In RHEL7 it is possible to bind two or more network interfaces together to enhance fault-tolerance or to increase throughput. Bonding is the tried and true method for making this happen but teaming, which employs the teamd service provides a new way to aggregate interfaces. Both ways of going about this are valid for the exam. Below are the steps for aggregating interfaces using teamd via the Network Manager Command Line Interface, or nmcli:
1. Install teamd if it’s not already installed. The following command will install teamd and libteam as a dependency:
yum -y install teamd
2. Choose the interfaces you’ll be using for the aggregate link.
You’ll need 2 or more. Realistically, you could create a team interface with only one slave interface, or port but this would defeat the purpose of link aggregation. The ip utility with the ‘link show’ argument will display interfaces installed on the system:
ip link show
Since I’ve added a couple of NICs to the KVM instance I’m using to practice on the above command shows my two new NICs with udev assigned names of ens10 and ens11.
3. Delete any connections automatically assigned to your chosen NICs.
Doing this will help prevent confusion later. NetworkManager has a habit of automatically assigning connection information to a newly added interface. Get rid of this by first looking to see what you’ve got with ‘nmcli connection show’ and then running ‘nmcli connection delete ‘ on any connection information on the interfaces you’ve chosen to aggregate.
4. Choose a runner configuration file and edit it to match your site-specifics.
Interface teaming uses runners to define the behavior of a teamed interface. For instance, the activebackup runner keeps one interface active at a time and waits for something to happen to that interface. If it notices a state change it will simply switch to sending and receiving data over another interface in the team to ensure availability. A nice explanation of what each runner does is available in the teamd.conf(5) manpage under the heading runner.name.
The good news is it is completely unnecessary to memorize the format of the runner configuration file as examples are stored in /usr/share/doc/teamd-x.yy/example_configs where x.yy is the major/minor version numbers of the version of teamd that you installed in step 1. Navigate to this directory and choose a runner that fits the needs of your aggregated interface and copy that runner config file to /etc/sysconfig/network-scripts. I have chosen the roundrobin.conf runner configuration file.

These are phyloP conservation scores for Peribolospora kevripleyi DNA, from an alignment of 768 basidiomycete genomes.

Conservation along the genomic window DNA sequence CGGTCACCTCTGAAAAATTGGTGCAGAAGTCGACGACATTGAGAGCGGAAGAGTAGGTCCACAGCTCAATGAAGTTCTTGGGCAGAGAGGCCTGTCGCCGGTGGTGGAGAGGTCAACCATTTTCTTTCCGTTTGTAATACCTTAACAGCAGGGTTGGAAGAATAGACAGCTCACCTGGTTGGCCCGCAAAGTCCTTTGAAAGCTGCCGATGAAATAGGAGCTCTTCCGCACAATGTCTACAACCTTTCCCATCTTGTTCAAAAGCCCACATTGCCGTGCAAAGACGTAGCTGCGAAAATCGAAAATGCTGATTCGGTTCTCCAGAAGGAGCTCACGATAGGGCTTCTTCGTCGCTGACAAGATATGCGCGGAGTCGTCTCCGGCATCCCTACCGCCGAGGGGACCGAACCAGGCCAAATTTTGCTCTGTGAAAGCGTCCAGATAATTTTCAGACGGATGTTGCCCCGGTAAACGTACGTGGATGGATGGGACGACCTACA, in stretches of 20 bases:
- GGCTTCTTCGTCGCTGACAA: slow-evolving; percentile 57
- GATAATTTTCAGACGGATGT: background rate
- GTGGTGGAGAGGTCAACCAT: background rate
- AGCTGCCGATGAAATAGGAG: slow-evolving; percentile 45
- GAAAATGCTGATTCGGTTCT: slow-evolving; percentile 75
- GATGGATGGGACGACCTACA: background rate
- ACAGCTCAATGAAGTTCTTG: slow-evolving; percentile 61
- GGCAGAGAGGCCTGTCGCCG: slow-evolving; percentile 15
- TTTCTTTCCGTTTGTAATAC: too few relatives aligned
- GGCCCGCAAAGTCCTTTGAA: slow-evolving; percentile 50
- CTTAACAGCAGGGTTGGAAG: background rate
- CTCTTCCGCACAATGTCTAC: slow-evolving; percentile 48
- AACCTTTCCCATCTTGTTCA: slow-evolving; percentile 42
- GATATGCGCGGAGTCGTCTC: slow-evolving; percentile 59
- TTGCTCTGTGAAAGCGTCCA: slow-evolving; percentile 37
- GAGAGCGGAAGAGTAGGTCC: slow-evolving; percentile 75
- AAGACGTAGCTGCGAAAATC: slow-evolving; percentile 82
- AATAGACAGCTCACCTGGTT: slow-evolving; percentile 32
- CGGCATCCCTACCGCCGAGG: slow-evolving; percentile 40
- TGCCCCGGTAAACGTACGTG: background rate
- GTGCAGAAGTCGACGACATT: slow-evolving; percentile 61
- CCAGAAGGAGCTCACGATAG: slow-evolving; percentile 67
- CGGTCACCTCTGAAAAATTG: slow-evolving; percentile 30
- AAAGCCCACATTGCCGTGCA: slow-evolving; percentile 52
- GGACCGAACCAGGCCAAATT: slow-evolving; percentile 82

cp roundrobin.conf /etc/sysconfig/network-scripts/
Now edit the file to match your site specifics. In the case of my /etc/sysconfig/network-scripts/roundrobin.conf file, I will need to change the names of the interfaces in the JSON to the names of the interfaces I chose to aggregate in step 2.
5. Add the team interface:
nmcli may now be employed to create the team interface with the runner we chose in the last step. This process is lavishly illustrated in the nmcli-examples(5) manpage under the heading Example 7.
nmcli con add type team con-name Team1 ifname Team1 config roundrobin.conf
Now would also be a good time to give your team interface an IP address and method:
nmcli con mod Team1 ipv4.addresses 192.168.122.100/24 nmcli con mod Team1 ipv4.method manual
Check your work with:
nmcli con show
and verify that a new connection named Team1 of type team is bound to a device named Team1
6. Add slave interfaces to your teamed interface:
Up to now the team interface we’ve created has been an intellectual concept. We will make it useful by adding real, physical interfaces to that team interface like this:
nmcli con add type ethernet con-name Team1-slave1 ifname ens10 master Team1 nmcli con add type ethernet con-name Team1-slave2 ifname ens11 master Team1
Now, check your work by running ‘nmcli con show’. If you’ve been successful you should see Team1, Team1-slave1, and Team1-slave2 all connected. Additionally, if you run ‘ip addr show Team1’ you’ll find that device in an UP status with and ip address assigned.
Lastly, check your runner setup and port assignments with ‘teamdctl Team1 state’. With the configuration we’ve used you should see ‘runner: roundrobin’ with 2 ports assigned and both ports with ‘link up’ in beneath their respective headings. It would be useful to reboot the host at this point to guarantee that the configuration changes you’ve made are persistent. Run ‘nmcli con sho’ after a reboot to verify this. The Team1 interface should automatically starts because each of the ports are set to autoconnect. You can verify this by running ‘nmcli con show Team1-slave1’ and verifying that the ‘connection.autoconnect’ is set to yes.
Since the exam objective is to “configure aggregated network links between two Red Hat Enterprise Linux systems” it will also be necessary to run this setup on the other RHEL system.
RHEL7 Networking Guide https://access.redhat.com/documentation/en-us/red_hat_enterprise_linux/7/html/networking_guide/sec-Configure_a_Network_Team_Using-the_Command_Line#sec-Configure_Network_Teaming_Using_nmcli
Red Hat Certified Engineer (RHCE) Complete Video Course with Virtual Machines, 2/e, 5.7 Configuring Network Teams Van Vugt, Sander, Pearson IT Certification